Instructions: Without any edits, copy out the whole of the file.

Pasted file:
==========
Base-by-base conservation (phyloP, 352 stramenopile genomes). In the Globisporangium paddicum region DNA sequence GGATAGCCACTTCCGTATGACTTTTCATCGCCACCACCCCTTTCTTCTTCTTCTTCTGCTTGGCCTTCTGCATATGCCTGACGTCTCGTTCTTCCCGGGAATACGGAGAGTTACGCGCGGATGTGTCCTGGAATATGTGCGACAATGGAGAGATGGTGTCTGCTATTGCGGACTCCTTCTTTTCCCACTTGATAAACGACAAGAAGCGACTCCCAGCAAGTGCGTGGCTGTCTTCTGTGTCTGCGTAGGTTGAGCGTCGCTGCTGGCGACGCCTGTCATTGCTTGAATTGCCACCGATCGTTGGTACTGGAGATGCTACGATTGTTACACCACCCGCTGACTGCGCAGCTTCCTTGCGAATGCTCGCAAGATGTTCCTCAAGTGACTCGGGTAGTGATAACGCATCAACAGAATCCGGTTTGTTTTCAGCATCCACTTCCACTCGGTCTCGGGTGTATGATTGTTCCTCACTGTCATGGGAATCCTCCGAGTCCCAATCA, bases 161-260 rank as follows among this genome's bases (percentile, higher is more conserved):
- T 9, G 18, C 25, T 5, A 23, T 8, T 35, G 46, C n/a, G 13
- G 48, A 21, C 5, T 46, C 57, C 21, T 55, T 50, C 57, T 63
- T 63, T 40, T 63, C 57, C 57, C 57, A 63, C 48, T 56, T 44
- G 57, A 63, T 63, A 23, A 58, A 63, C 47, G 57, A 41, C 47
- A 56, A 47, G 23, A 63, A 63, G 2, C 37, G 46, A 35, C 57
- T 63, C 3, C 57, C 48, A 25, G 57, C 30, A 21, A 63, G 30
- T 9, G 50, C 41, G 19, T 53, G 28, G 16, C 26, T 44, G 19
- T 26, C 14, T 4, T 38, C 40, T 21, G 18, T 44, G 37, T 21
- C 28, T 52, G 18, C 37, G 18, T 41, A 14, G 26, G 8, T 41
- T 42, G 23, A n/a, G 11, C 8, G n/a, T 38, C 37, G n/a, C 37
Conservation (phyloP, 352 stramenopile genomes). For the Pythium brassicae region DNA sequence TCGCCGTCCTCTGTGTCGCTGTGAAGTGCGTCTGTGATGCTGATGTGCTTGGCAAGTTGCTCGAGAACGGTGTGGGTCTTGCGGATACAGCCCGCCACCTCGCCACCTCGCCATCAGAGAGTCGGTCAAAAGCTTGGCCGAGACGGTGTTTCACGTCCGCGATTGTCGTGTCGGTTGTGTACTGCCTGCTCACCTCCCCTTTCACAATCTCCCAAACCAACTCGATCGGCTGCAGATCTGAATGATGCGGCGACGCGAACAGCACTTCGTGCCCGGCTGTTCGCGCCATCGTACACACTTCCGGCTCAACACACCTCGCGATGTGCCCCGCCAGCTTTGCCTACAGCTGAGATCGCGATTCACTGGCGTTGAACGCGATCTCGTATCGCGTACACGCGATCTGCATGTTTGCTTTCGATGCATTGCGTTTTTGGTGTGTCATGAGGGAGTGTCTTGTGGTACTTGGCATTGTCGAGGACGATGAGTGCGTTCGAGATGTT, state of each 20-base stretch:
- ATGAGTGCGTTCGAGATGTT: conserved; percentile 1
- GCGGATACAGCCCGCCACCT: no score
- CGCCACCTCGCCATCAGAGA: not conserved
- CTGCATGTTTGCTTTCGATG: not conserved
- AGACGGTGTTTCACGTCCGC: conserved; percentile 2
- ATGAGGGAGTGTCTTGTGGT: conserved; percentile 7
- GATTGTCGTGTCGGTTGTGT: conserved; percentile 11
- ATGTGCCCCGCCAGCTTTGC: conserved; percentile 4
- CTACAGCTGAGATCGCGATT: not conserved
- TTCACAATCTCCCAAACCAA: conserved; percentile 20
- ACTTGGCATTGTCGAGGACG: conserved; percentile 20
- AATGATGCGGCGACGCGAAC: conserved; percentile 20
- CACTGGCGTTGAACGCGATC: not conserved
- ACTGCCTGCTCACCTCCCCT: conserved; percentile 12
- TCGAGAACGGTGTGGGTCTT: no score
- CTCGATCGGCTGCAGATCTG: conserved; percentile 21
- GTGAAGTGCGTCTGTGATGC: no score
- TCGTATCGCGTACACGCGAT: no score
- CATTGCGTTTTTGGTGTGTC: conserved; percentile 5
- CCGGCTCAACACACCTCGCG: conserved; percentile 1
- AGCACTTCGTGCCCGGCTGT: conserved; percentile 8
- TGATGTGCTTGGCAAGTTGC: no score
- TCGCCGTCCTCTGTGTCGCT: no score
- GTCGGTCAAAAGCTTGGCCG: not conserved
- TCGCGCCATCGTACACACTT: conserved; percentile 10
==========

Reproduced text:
Base-by-base conservation (phyloP, 352 stramenopile genomes). In the Globisporangium paddicum region DNA sequence GGATAGCCACTTCCGTATGACTTTTCATCGCCACCACCCCTTTCTTCTTCTTCTTCTGCTTGGCCTTCTGCATATGCCTGACGTCTCGTTCTTCCCGGGAATACGGAGAGTTACGCGCGGATGTGTCCTGGAATATGTGCGACAATGGAGAGATGGTGTCTGCTATTGCGGACTCCTTCTTTTCCCACTTGATAAACGACAAGAAGCGACTCCCAGCAAGTGCGTGGCTGTCTTCTGTGTCTGCGTAGGTTGAGCGTCGCTGCTGGCGACGCCTGTCATTGCTTGAATTGCCACCGATCGTTGGTACTGGAGATGCTACGATTGTTACACCACCCGCTGACTGCGCAGCTTCCTTGCGAATGCTCGCAAGATGTTCCTCAAGTGACTCGGGTAGTGATAACGCATCAACAGAATCCGGTTTGTTTTCAGCATCCACTTCCACTCGGTCTCGGGTGTATGATTGTTCCTCACTGTCATGGGAATCCTCCGAGTCCCAATCA, bases 161-260 rank as follows among this genome's bases (percentile, higher is more conserved):
- T 9, G 18, C 25, T 5, A 23, T 8, T 35, G 46, C n/a, G 13
- G 48, A 21, C 5, T 46, C 57, C 21, T 55, T 50, C 57, T 63
- T 63, T 40, T 63, C 57, C 57, C 57, A 63, C 48, T 56, T 44
- G 57, A 63, T 63, A 23, A 58, A 63, C 47, G 57, A 41, C 47
- A 56, A 47, G 23, A 63, A 63, G 2, C 37, G 46, A 35, C 57
- T 63, C 3, C 57, C 48, A 25, G 57, C 30, A 21, A 63, G 30
- T 9, G 50, C 41, G 19, T 53, G 28, G 16, C 26, T 44, G 19
- T 26, C 14, T 4, T 38, C 40, T 21, G 18, T 44, G 37, T 21
- C 28, T 52, G 18, C 37, G 18, T 41, A 14, G 26, G 8, T 41
- T 42, G 23, A n/a, G 11, C 8, G n/a, T 38, C 37, G n/a, C 37
Conservation (phyloP, 352 stramenopile genomes). For the Pythium brassicae region DNA sequence TCGCCGTCCTCTGTGTCGCTGTGAAGTGCGTCTGTGATGCTGATGTGCTTGGCAAGTTGCTCGAGAACGGTGTGGGTCTTGCGGATACAGCCCGCCACCTCGCCACCTCGCCATCAGAGAGTCGGTCAAAAGCTTGGCCGAGACGGTGTTTCACGTCCGCGATTGTCGTGTCGGTTGTGTACTGCCTGCTCACCTCCCCTTTCACAATCTCCCAAACCAACTCGATCGGCTGCAGATCTGAATGATGCGGCGACGCGAACAGCACTTCGTGCCCGGCTGTTCGCGCCATCGTACACACTTCCGGCTCAACACACCTCGCGATGTGCCCCGCCAGCTTTGCCTACAGCTGAGATCGCGATTCACTGGCGTTGAACGCGATCTCGTATCGCGTACACGCGATCTGCATGTTTGCTTTCGATGCATTGCGTTTTTGGTGTGTCATGAGGGAGTGTCTTGTGGTACTTGGCATTGTCGAGGACGATGAGTGCGTTCGAGATGTT, state of each 20-base stretch:
- ATGAGTGCGTTCGAGATGTT: conserved; percentile 1
- GCGGATACAGCCCGCCACCT: no score
- CGCCACCTCGCCATCAGAGA: not conserved
- CTGCATGTTTGCTTTCGATG: not conserved
- AGACGGTGTTTCACGTCCGC: conserved; percentile 2
- ATGAGGGAGTGTCTTGTGGT: conserved; percentile 7
- GATTGTCGTGTCGGTTGTGT: conserved; percentile 11
- ATGTGCCCCGCCAGCTTTGC: conserved; percentile 4
- CTACAGCTGAGATCGCGATT: not conserved
- TTCACAATCTCCCAAACCAA: conserved; percentile 20
- ACTTGGCATTGTCGAGGACG: conserved; percentile 20
- AATGATGCGGCGACGCGAAC: conserved; percentile 20
- CACTGGCGTTGAACGCGATC: not conserved
- ACTGCCTGCTCACCTCCCCT: conserved; percentile 12
- TCGAGAACGGTGTGGGTCTT: no score
- CTCGATCGGCTGCAGATCTG: conserved; percentile 21
- GTGAAGTGCGTCTGTGATGC: no score
- TCGTATCGCGTACACGCGAT: no score
- CATTGCGTTTTTGGTGTGTC: conserved; percentile 5
- CCGGCTCAACACACCTCGCG: conserved; percentile 1
- AGCACTTCGTGCCCGGCTGT: conserved; percentile 8
- TGATGTGCTTGGCAAGTTGC: no score
- TCGCCGTCCTCTGTGTCGCT: no score
- GTCGGTCAAAAGCTTGGCCG: not conserved
- TCGCGCCATCGTACACACTT: conserved; percentile 10